It took about a week or so to get everything set up.
Seamus did his usual “leaving town” bit, where he'd slash all the prices of his tonics, hire as many dancing girls as he could, and do pretty much everything he could to turn the whole town into a gigantic party. He claimed it made him memorable and served as advertising, but I think he just liked seeing folks have a good time.
So while that was going on, the rest of us got ready. Molly met up with the local butcher, who had somehow fallen on hard times, and told him she knew all about his illicit slaughter shack outside of town. She informed him that it would be in use for the next few days and that, if he was smart, he'd not return to it for a while. Like ever.
Felix and I got busy digging. It was hard work, but Felix really threw himself into it. So to speak. It helped that I had gone up one side of him and down the other about keeping his big mouth shut. I informed, with as much grisly detail as possible, just what would happen to us if folks found out about Seamus and how he went about creating his little cure-alls. It took a couple days for the color to come back to his cheeks.
When we had finished digging up the body I spent some time re-sanctifying the ground, so we wouldn't get any spirit's pissed off at us, and Felix got to sawing. When he was done, he told me that he knew how to sew and had also worked at a taxidermist's shop for a short while. I felt a little uneasy having him take on a thing like that, especially cause my life was on the line if he screwed it up, but I had to show that I still had faith in him as well. In the end, I sent him on his way to get started while I re-buried Father Arthur MacDonald and said a little prayer over the grave.
Darryl had tried to help a bit, but whatever was haunting him was getting stronger. Every time I saw him he had a new cut or a bruise. Felix watched him fall down flight of stairs one night at the saloon and Molly saw his wrist just dislocate itself one morning over breakfast. And IT? turned out that Darryl wasn't exactly a man to keep a stiff upper lip when it came to pain. His whining had even started to grate on Seamus.
When he wasn't contributing to a town-wide hangover, Seamus was busy in the wagon cooking up something new or he was out on the plains communicating with the loa. I hated it when he did that - he always came back a bit different from those meetings - and seeing his face all done up in that skull makeup always gave me the creeps. But that was what he needed to do in order to give me the tools I would need to send this ghost back to Hell, even though I still had my doubts over doing it.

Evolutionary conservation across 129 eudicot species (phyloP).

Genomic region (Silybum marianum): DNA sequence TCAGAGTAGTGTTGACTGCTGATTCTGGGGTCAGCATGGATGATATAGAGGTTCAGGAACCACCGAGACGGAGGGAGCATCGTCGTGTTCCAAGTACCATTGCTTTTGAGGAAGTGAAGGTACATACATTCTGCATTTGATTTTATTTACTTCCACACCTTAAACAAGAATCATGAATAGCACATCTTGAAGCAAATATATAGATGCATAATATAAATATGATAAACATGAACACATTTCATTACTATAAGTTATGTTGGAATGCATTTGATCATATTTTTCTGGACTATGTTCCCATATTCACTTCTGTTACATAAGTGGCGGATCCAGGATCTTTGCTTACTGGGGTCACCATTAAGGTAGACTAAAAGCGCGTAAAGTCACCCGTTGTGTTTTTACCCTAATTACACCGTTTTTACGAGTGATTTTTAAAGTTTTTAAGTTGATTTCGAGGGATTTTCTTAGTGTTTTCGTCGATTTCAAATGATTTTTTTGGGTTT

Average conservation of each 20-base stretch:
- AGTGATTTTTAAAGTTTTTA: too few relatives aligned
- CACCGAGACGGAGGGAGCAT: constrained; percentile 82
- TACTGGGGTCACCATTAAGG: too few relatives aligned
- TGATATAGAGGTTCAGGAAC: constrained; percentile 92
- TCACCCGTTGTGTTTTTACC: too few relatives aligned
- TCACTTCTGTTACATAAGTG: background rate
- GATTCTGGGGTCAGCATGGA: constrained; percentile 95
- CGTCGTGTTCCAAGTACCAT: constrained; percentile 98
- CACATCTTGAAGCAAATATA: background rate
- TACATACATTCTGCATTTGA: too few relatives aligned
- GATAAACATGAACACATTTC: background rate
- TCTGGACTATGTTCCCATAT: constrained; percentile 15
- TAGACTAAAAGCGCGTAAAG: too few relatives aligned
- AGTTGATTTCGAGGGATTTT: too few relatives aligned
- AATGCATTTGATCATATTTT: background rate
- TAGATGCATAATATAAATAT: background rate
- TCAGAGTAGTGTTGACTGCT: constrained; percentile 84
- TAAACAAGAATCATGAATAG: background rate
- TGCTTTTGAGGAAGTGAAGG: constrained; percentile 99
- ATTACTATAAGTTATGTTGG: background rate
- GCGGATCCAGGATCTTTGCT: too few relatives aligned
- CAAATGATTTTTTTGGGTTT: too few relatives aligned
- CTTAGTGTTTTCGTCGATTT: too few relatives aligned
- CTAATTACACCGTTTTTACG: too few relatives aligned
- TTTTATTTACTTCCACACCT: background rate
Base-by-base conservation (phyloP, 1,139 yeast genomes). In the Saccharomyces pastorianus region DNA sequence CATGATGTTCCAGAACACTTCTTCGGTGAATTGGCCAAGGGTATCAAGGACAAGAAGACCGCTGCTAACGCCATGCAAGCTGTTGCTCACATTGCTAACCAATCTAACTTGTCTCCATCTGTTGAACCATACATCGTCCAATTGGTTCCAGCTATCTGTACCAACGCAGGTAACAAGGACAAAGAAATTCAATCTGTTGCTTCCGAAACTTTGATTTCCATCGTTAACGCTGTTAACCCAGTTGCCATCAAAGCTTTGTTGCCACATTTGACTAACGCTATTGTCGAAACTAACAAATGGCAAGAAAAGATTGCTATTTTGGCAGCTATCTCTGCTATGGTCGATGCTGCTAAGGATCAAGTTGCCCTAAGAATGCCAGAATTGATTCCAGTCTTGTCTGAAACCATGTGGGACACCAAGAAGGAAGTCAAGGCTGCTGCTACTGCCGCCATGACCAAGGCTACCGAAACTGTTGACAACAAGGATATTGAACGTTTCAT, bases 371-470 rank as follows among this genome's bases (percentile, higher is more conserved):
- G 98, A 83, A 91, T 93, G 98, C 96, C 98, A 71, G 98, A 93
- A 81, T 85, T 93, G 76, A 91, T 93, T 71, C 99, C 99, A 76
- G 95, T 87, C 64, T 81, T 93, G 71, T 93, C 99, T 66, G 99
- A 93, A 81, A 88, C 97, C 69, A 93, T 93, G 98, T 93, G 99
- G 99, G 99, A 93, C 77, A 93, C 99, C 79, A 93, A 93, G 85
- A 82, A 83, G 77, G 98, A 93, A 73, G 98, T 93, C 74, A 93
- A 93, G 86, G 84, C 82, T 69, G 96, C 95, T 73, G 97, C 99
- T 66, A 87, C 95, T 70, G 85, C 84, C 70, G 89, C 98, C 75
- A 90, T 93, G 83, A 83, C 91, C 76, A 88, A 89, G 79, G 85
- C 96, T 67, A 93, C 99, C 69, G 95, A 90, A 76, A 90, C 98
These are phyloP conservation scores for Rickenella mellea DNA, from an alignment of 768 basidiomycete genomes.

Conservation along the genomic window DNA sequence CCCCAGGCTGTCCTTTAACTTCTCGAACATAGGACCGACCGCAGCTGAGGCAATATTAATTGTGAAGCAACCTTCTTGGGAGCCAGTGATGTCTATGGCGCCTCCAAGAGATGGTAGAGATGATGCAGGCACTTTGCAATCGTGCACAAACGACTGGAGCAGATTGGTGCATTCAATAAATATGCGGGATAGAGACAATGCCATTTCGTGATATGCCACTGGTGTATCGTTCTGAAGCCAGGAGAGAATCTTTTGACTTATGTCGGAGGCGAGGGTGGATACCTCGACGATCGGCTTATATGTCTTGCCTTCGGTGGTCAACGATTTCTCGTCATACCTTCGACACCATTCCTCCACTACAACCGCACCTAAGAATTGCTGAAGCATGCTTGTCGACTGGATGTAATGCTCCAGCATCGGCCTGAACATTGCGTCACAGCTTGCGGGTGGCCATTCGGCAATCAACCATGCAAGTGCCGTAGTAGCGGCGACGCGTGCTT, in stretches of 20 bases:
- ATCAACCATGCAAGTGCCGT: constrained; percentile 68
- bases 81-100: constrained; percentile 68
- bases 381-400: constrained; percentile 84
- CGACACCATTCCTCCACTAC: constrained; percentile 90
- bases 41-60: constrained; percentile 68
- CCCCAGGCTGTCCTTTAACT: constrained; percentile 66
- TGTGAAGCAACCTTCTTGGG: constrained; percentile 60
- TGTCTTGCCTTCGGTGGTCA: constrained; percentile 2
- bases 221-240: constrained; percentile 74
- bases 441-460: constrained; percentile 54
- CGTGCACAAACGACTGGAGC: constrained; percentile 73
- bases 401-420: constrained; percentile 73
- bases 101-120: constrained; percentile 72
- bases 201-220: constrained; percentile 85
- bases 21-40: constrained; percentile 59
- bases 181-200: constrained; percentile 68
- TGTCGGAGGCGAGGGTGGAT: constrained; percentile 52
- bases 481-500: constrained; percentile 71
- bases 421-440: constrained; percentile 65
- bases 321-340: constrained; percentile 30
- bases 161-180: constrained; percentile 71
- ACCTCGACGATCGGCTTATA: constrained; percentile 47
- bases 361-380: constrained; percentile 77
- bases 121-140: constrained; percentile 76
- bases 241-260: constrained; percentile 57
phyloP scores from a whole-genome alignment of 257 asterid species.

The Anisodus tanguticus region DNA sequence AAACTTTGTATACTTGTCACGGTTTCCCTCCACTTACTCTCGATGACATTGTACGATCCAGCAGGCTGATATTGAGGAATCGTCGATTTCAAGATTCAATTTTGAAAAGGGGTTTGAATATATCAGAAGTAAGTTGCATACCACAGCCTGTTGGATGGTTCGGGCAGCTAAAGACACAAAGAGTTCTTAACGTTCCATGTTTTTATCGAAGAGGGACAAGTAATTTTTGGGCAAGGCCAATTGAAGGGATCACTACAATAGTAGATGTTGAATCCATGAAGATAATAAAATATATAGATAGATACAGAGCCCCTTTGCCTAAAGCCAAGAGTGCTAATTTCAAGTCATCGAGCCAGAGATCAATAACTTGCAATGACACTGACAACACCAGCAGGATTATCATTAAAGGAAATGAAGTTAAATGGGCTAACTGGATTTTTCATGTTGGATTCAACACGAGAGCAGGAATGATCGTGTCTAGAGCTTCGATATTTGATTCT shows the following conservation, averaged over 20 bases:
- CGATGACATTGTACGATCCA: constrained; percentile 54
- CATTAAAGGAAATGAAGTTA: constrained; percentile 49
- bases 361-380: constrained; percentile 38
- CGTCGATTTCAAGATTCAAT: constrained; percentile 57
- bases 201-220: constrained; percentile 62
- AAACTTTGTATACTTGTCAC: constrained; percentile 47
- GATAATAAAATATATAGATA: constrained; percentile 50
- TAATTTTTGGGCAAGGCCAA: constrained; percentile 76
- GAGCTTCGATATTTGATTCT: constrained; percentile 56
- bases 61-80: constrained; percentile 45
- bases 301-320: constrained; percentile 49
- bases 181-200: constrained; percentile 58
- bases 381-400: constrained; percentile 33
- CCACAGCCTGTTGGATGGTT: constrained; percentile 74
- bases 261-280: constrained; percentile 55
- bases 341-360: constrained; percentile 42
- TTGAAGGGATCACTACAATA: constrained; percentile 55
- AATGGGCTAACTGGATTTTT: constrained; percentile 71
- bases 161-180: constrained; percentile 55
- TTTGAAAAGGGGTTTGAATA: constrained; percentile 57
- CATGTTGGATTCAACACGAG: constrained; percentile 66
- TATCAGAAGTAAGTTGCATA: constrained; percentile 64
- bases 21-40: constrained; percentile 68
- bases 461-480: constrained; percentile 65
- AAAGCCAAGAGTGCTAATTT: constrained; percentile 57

All that preparation led, as it always seemed to, to me sitting out in the cold on a hill waiting for something to happen. The ghost never seemed to manifest around Seamus so he and the rest were a few miles away waiting for my return. Darryl was sitting in the shack playing at being bait, which he moaned about incessantly, and I was busy getting ready.
Seamus had inscribed some kind of writing along my eyes, he said that it would help me see into the spectral plane, and he had made me drink about a half dozen of his tonics. My stomach was churning by the time he made me swallow the mushrooms, which had already started to kick in as I sat on my ass. That was the part I hated the most, that dusty and distant feeling that came over me as the drugs took effect.
I hated it even more than putting on the gloves.
Guns and knives weren't all that useful against vengeful spectres, so a person had to use other tools to take one of those spirits down. The only way we knew of, then, was to make gloves out of the hands of a dead holy man. Supposedly, these allowed you to partially cross over to the spirit world enough to grab a hold of the damn things. And once you had a hold of them, then it was just a matter of killing them again. Sure sounded easy.
If the damn thing would ever show up.
It was past midnight when I saw it. I had spent the last few hours quietly hallucinating while Darryl had somehow fallen asleep in the shack. It took a moment for me to realize that the shape I was seeing wasn't another mirage, that it moved with a purpose towards the shack instead of just hanging around and making me giggle. I think I had expected something like out of a book, a bluish see-through person draped in a gossamer gown or something, instead of what was lurching in front of me. The only word that seems to fit it is rage.
It was a churning maelstrom of violent color. Red, black, purple, all mixed up and twisting together and moving with speed toward the shack. I stood up and flexed my hands in their dead gray skin-gloves and proceeded down the hill. That's when I saw the old geezer standing next to me.
I stopped and stared at him for a moment, making sure he was real. He was a lot shorter than me and seemed to made of beard. It was long and white and hung down to the waist of his overalls. He was glaring at me and shaking with anger. He held something behind his back.
“Who the hell are you?” I asked.
He answered by hitting me in the face with a shovel.